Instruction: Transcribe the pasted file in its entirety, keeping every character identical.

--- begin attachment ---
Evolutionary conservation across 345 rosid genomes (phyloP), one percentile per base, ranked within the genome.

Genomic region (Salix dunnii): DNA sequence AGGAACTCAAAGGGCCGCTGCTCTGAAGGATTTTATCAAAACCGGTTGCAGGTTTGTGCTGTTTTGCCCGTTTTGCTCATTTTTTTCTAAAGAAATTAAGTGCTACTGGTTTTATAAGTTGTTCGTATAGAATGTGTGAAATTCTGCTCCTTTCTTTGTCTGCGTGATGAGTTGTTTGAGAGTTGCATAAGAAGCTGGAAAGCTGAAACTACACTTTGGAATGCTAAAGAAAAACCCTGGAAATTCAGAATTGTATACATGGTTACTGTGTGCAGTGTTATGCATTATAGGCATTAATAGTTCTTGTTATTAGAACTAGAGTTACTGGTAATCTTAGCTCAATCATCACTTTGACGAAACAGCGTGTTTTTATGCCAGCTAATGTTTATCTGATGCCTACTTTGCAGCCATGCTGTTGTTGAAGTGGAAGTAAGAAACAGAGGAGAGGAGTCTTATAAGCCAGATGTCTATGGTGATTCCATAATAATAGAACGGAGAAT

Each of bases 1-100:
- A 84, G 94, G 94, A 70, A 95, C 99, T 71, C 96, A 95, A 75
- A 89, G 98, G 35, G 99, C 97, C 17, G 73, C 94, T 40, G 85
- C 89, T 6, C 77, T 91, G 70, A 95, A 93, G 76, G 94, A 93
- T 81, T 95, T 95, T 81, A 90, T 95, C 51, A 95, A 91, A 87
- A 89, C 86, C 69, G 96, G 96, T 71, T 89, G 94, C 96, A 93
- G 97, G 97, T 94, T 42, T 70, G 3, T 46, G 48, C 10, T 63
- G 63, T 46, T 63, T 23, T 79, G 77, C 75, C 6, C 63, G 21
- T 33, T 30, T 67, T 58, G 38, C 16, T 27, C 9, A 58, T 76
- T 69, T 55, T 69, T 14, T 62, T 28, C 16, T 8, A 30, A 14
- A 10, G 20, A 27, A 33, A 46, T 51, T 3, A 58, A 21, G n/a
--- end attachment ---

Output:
Evolutionary conservation across 345 rosid genomes (phyloP), one percentile per base, ranked within the genome.

Genomic region (Salix dunnii): DNA sequence AGGAACTCAAAGGGCCGCTGCTCTGAAGGATTTTATCAAAACCGGTTGCAGGTTTGTGCTGTTTTGCCCGTTTTGCTCATTTTTTTCTAAAGAAATTAAGTGCTACTGGTTTTATAAGTTGTTCGTATAGAATGTGTGAAATTCTGCTCCTTTCTTTGTCTGCGTGATGAGTTGTTTGAGAGTTGCATAAGAAGCTGGAAAGCTGAAACTACACTTTGGAATGCTAAAGAAAAACCCTGGAAATTCAGAATTGTATACATGGTTACTGTGTGCAGTGTTATGCATTATAGGCATTAATAGTTCTTGTTATTAGAACTAGAGTTACTGGTAATCTTAGCTCAATCATCACTTTGACGAAACAGCGTGTTTTTATGCCAGCTAATGTTTATCTGATGCCTACTTTGCAGCCATGCTGTTGTTGAAGTGGAAGTAAGAAACAGAGGAGAGGAGTCTTATAAGCCAGATGTCTATGGTGATTCCATAATAATAGAACGGAGAAT

Each of bases 1-100:
- A 84, G 94, G 94, A 70, A 95, C 99, T 71, C 96, A 95, A 75
- A 89, G 98, G 35, G 99, C 97, C 17, G 73, C 94, T 40, G 85
- C 89, T 6, C 77, T 91, G 70, A 95, A 93, G 76, G 94, A 93
- T 81, T 95, T 95, T 81, A 90, T 95, C 51, A 95, A 91, A 87
- A 89, C 86, C 69, G 96, G 96, T 71, T 89, G 94, C 96, A 93
- G 97, G 97, T 94, T 42, T 70, G 3, T 46, G 48, C 10, T 63
- G 63, T 46, T 63, T 23, T 79, G 77, C 75, C 6, C 63, G 21
- T 33, T 30, T 67, T 58, G 38, C 16, T 27, C 9, A 58, T 76
- T 69, T 55, T 69, T 14, T 62, T 28, C 16, T 8, A 30, A 14
- A 10, G 20, A 27, A 33, A 46, T 51, T 3, A 58, A 21, G n/a